|Stenocereus eruca subsp. var.||Caterpillar cactus, Creeping devil|
Stenocereus eruca, commonly known as Creeping Devil, is a member of the family Cactaceae. It is one of the most distinctive cacti, a member of the relatively small genus Stenocereus. It is endemic to the central Pacific coast of Baja California Sur, and is found only on sandy soils, where it forms massive colonies.
As with all Cacti, Creeping Devil is succulent, and is reported to contain mescaline and sterols. Growth patterns can be widely scattered as individual stems; in favorable localities they can form impenetrable patches of branching stems measuring several metres across. The Creeping Devil is columnar, with a very spiny stem which is creamy green in color, averaging 5 cm in diameter and 1.5-2 m long, with only the terminal end raised from the ground. A height of 20-30 cm is normal since this cactus is recumbent. The large, nocturnal flowers are white, pink, or yellow; usually 10-14 cm long with a spiny ovary, and flowering sparingly in response to rain. The spiny fruit is 3-4 cm long with black seeds.
Creeping Devil lies on the ground and grows at one end while the other end slowly dies, with a succession of new roots developing on the underside of the stem. The growth rate is adapted to the moderate, moist marine environment of the Baja peninsula, and can achieve in excess of 60 cm per year, but when transplanted to a hot, arid environment the cacti can grow as little as 60 cm per decade. Over the course of many years, the entire cactus will slowly travel, with stems branching and taking root toward the growing tips, while older stem portions die and disintegrate. This traveling chain of growth gives rise to the name eruca, which means "caterpillar" as well as the common name Creeping Devil.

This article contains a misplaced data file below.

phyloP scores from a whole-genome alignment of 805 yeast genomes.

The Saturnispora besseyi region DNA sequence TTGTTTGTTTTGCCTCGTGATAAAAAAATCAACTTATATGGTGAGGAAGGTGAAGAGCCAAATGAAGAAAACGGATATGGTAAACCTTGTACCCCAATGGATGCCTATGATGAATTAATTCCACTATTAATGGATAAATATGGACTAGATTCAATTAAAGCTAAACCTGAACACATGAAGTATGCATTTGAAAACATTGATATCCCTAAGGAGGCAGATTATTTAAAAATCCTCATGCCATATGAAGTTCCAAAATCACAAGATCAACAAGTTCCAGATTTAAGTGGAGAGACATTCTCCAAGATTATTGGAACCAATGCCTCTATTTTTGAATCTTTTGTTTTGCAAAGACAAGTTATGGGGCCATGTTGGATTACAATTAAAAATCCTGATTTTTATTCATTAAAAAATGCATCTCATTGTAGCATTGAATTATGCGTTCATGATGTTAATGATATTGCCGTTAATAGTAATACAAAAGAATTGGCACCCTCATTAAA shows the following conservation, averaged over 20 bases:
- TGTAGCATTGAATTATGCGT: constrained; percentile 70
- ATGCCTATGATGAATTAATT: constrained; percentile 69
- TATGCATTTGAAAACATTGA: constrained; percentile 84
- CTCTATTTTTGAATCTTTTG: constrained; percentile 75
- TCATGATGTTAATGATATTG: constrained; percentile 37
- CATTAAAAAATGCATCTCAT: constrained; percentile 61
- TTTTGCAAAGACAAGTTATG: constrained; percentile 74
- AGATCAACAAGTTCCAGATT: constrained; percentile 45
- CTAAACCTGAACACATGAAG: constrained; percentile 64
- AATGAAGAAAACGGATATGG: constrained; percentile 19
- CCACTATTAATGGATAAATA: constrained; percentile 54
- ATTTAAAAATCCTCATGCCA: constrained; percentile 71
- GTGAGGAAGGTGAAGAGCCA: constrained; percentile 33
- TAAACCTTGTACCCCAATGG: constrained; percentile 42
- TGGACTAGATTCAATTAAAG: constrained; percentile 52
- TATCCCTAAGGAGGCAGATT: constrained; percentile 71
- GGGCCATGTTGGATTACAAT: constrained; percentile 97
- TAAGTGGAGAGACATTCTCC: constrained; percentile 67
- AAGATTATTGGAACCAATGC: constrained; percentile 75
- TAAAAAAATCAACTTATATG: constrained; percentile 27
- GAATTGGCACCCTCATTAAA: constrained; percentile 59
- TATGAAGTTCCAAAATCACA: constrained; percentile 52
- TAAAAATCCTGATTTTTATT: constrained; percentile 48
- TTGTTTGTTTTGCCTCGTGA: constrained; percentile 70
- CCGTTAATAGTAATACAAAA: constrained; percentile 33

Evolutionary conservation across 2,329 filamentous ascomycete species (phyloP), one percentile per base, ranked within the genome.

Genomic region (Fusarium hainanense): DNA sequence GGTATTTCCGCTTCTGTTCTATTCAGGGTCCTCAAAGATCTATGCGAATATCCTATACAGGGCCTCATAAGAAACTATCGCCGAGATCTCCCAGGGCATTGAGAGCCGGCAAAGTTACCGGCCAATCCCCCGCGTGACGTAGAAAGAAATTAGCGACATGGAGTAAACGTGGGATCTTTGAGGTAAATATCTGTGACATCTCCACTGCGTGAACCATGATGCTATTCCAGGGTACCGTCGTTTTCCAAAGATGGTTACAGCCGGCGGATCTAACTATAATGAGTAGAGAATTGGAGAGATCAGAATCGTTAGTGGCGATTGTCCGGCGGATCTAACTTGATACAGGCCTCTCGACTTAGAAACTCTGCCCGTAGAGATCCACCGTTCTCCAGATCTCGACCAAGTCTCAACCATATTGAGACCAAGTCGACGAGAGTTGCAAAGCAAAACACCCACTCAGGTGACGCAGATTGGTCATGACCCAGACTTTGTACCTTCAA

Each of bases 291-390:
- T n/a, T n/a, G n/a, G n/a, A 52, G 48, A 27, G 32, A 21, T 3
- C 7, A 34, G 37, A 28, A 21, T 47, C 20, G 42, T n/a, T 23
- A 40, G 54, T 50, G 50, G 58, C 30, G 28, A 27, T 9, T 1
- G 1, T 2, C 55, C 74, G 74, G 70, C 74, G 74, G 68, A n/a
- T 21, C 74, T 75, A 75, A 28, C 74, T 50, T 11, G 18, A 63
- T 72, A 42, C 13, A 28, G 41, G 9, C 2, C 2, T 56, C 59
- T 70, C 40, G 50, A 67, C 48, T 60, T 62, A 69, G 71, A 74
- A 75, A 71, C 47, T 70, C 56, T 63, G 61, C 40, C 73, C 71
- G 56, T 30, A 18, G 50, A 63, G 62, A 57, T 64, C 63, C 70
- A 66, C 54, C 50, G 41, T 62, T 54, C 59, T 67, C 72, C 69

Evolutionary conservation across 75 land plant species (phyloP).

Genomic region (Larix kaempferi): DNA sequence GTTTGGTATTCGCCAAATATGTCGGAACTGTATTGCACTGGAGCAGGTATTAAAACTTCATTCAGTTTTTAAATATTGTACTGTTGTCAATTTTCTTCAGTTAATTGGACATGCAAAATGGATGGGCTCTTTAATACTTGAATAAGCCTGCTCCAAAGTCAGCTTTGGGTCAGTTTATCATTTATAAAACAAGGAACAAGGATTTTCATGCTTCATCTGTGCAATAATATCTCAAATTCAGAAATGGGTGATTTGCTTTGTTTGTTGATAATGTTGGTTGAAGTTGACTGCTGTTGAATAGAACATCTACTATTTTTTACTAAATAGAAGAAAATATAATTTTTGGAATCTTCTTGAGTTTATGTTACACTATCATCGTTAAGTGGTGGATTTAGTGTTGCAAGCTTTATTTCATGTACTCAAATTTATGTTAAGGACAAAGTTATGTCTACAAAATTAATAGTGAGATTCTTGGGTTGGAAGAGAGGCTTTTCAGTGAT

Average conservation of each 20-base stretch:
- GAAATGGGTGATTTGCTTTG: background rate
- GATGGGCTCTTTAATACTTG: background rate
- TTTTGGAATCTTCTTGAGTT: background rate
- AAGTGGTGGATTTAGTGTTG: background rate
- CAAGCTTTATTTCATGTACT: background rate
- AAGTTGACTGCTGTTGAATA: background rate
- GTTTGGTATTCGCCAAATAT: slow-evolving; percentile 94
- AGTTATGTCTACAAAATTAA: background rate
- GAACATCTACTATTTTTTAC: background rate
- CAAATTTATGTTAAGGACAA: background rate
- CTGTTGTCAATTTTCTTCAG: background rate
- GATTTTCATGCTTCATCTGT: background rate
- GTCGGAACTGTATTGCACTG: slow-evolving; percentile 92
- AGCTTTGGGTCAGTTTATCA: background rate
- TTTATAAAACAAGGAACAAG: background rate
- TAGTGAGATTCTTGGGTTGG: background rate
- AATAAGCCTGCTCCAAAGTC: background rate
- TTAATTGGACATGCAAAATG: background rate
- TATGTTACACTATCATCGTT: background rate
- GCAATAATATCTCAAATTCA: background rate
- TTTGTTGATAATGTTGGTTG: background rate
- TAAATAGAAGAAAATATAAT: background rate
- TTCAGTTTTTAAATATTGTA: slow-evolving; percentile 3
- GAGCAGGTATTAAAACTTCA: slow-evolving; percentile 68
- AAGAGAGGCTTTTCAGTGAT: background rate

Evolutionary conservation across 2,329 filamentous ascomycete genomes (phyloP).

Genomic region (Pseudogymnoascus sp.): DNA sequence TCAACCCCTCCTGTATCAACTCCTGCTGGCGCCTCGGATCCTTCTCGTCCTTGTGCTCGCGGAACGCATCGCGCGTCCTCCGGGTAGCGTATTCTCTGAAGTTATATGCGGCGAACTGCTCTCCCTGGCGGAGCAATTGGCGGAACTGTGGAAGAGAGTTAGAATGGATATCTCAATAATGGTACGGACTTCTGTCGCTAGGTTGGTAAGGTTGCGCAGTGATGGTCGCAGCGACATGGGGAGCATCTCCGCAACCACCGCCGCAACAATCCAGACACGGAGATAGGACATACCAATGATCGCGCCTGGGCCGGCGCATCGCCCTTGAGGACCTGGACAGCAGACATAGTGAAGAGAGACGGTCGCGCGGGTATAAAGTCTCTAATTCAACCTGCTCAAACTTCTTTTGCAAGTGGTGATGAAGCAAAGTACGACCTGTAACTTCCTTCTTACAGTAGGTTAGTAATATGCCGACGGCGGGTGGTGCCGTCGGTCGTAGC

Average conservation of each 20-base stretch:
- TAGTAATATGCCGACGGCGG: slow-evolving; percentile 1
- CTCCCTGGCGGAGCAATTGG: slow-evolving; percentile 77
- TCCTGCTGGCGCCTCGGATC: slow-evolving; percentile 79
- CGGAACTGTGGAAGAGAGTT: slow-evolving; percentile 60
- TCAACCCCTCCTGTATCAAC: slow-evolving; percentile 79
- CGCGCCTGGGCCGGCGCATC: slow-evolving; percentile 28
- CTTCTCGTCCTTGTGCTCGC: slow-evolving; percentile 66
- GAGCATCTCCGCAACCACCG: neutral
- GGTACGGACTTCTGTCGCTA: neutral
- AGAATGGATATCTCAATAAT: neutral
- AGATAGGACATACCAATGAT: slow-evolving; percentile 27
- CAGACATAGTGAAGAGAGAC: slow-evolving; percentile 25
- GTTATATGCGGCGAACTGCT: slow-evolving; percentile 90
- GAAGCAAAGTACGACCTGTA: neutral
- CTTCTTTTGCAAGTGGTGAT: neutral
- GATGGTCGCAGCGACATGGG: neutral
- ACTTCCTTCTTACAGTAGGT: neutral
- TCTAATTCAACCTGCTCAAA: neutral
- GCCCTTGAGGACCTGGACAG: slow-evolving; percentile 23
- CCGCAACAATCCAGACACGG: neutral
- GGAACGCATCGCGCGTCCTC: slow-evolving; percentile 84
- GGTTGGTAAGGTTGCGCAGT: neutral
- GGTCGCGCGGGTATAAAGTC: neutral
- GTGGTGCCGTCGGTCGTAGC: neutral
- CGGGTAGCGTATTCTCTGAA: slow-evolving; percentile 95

Stenocereus eruca is considered the "most extreme case of clonal propagation in the cactus family" (Gibson and Nobel, 1986). This means that due to isolation and scarcity of pollinating creatures, the plant is able to clone itself. This is done by pieces detaching from the major shoot as their bases die and rot.
While once thought to be threatened with extinction, further evidence showed it not to be so. Transplantation, while not recommended due to environmentally specific factors, can be successfully with strict adherence to maintaining conditions which mirror the native environment.
Pests and diseases